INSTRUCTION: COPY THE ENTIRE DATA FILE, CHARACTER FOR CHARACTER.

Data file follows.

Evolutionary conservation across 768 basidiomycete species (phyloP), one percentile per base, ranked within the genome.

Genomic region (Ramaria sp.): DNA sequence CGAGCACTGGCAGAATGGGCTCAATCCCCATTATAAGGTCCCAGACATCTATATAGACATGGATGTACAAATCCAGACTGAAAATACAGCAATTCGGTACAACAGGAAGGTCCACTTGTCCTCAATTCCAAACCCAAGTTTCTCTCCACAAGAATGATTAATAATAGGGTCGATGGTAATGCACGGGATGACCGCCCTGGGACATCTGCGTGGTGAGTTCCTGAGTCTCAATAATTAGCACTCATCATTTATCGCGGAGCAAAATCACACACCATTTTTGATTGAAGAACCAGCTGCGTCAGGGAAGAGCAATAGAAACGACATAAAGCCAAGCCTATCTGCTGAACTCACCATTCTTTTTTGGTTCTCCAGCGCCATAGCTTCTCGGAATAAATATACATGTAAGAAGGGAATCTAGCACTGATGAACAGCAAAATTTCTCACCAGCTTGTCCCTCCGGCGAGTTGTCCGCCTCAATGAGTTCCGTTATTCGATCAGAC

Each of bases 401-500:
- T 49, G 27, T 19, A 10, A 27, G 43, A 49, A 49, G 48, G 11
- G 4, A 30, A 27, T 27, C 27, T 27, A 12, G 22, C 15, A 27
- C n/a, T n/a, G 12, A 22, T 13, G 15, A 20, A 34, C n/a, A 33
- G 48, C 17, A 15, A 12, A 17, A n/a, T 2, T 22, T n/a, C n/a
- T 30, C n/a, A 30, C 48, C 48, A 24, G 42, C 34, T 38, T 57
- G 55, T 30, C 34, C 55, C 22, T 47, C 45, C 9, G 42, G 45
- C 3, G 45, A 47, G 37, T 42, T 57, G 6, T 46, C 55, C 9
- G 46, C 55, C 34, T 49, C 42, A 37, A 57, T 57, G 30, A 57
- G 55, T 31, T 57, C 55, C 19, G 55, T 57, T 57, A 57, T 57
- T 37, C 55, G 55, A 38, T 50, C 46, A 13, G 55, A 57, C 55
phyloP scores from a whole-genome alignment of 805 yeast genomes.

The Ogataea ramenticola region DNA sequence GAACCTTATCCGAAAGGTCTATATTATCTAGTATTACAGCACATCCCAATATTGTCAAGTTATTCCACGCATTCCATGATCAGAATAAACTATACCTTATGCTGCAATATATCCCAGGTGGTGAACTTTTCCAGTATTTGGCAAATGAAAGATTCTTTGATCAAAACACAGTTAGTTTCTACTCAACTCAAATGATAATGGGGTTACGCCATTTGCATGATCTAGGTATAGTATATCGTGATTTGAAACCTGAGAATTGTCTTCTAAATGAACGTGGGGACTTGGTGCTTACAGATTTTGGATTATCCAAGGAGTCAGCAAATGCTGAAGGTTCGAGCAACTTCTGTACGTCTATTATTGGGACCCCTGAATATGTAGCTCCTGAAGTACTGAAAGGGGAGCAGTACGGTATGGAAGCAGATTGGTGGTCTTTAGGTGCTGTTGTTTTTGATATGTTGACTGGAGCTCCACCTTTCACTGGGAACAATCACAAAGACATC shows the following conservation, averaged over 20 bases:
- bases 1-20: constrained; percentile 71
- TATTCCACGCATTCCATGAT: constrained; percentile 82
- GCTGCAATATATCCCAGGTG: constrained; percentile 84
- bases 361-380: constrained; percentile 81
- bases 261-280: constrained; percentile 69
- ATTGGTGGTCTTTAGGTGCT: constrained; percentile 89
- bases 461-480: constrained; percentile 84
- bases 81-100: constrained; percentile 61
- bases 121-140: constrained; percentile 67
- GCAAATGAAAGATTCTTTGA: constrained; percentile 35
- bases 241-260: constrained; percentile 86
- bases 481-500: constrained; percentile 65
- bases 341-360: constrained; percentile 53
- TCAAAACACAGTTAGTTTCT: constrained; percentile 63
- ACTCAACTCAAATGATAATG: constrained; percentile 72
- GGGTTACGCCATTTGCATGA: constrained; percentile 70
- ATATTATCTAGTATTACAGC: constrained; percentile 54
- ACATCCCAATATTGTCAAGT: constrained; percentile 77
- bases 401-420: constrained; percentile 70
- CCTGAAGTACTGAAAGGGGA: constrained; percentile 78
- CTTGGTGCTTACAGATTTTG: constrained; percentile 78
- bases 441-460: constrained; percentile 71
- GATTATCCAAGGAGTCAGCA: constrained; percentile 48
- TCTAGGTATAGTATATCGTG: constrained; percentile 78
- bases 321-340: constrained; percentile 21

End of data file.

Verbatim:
Evolutionary conservation across 768 basidiomycete species (phyloP), one percentile per base, ranked within the genome.

Genomic region (Ramaria sp.): DNA sequence CGAGCACTGGCAGAATGGGCTCAATCCCCATTATAAGGTCCCAGACATCTATATAGACATGGATGTACAAATCCAGACTGAAAATACAGCAATTCGGTACAACAGGAAGGTCCACTTGTCCTCAATTCCAAACCCAAGTTTCTCTCCACAAGAATGATTAATAATAGGGTCGATGGTAATGCACGGGATGACCGCCCTGGGACATCTGCGTGGTGAGTTCCTGAGTCTCAATAATTAGCACTCATCATTTATCGCGGAGCAAAATCACACACCATTTTTGATTGAAGAACCAGCTGCGTCAGGGAAGAGCAATAGAAACGACATAAAGCCAAGCCTATCTGCTGAACTCACCATTCTTTTTTGGTTCTCCAGCGCCATAGCTTCTCGGAATAAATATACATGTAAGAAGGGAATCTAGCACTGATGAACAGCAAAATTTCTCACCAGCTTGTCCCTCCGGCGAGTTGTCCGCCTCAATGAGTTCCGTTATTCGATCAGAC

Each of bases 401-500:
- T 49, G 27, T 19, A 10, A 27, G 43, A 49, A 49, G 48, G 11
- G 4, A 30, A 27, T 27, C 27, T 27, A 12, G 22, C 15, A 27
- C n/a, T n/a, G 12, A 22, T 13, G 15, A 20, A 34, C n/a, A 33
- G 48, C 17, A 15, A 12, A 17, A n/a, T 2, T 22, T n/a, C n/a
- T 30, C n/a, A 30, C 48, C 48, A 24, G 42, C 34, T 38, T 57
- G 55, T 30, C 34, C 55, C 22, T 47, C 45, C 9, G 42, G 45
- C 3, G 45, A 47, G 37, T 42, T 57, G 6, T 46, C 55, C 9
- G 46, C 55, C 34, T 49, C 42, A 37, A 57, T 57, G 30, A 57
- G 55, T 31, T 57, C 55, C 19, G 55, T 57, T 57, A 57, T 57
- T 37, C 55, G 55, A 38, T 50, C 46, A 13, G 55, A 57, C 55
phyloP scores from a whole-genome alignment of 805 yeast genomes.

The Ogataea ramenticola region DNA sequence GAACCTTATCCGAAAGGTCTATATTATCTAGTATTACAGCACATCCCAATATTGTCAAGTTATTCCACGCATTCCATGATCAGAATAAACTATACCTTATGCTGCAATATATCCCAGGTGGTGAACTTTTCCAGTATTTGGCAAATGAAAGATTCTTTGATCAAAACACAGTTAGTTTCTACTCAACTCAAATGATAATGGGGTTACGCCATTTGCATGATCTAGGTATAGTATATCGTGATTTGAAACCTGAGAATTGTCTTCTAAATGAACGTGGGGACTTGGTGCTTACAGATTTTGGATTATCCAAGGAGTCAGCAAATGCTGAAGGTTCGAGCAACTTCTGTACGTCTATTATTGGGACCCCTGAATATGTAGCTCCTGAAGTACTGAAAGGGGAGCAGTACGGTATGGAAGCAGATTGGTGGTCTTTAGGTGCTGTTGTTTTTGATATGTTGACTGGAGCTCCACCTTTCACTGGGAACAATCACAAAGACATC shows the following conservation, averaged over 20 bases:
- bases 1-20: constrained; percentile 71
- TATTCCACGCATTCCATGAT: constrained; percentile 82
- GCTGCAATATATCCCAGGTG: constrained; percentile 84
- bases 361-380: constrained; percentile 81
- bases 261-280: constrained; percentile 69
- ATTGGTGGTCTTTAGGTGCT: constrained; percentile 89
- bases 461-480: constrained; percentile 84
- bases 81-100: constrained; percentile 61
- bases 121-140: constrained; percentile 67
- GCAAATGAAAGATTCTTTGA: constrained; percentile 35
- bases 241-260: constrained; percentile 86
- bases 481-500: constrained; percentile 65
- bases 341-360: constrained; percentile 53
- TCAAAACACAGTTAGTTTCT: constrained; percentile 63
- ACTCAACTCAAATGATAATG: constrained; percentile 72
- GGGTTACGCCATTTGCATGA: constrained; percentile 70
- ATATTATCTAGTATTACAGC: constrained; percentile 54
- ACATCCCAATATTGTCAAGT: constrained; percentile 77
- bases 401-420: constrained; percentile 70
- CCTGAAGTACTGAAAGGGGA: constrained; percentile 78
- CTTGGTGCTTACAGATTTTG: constrained; percentile 78
- bases 441-460: constrained; percentile 71
- GATTATCCAAGGAGTCAGCA: constrained; percentile 48
- TCTAGGTATAGTATATCGTG: constrained; percentile 78
- bases 321-340: constrained; percentile 21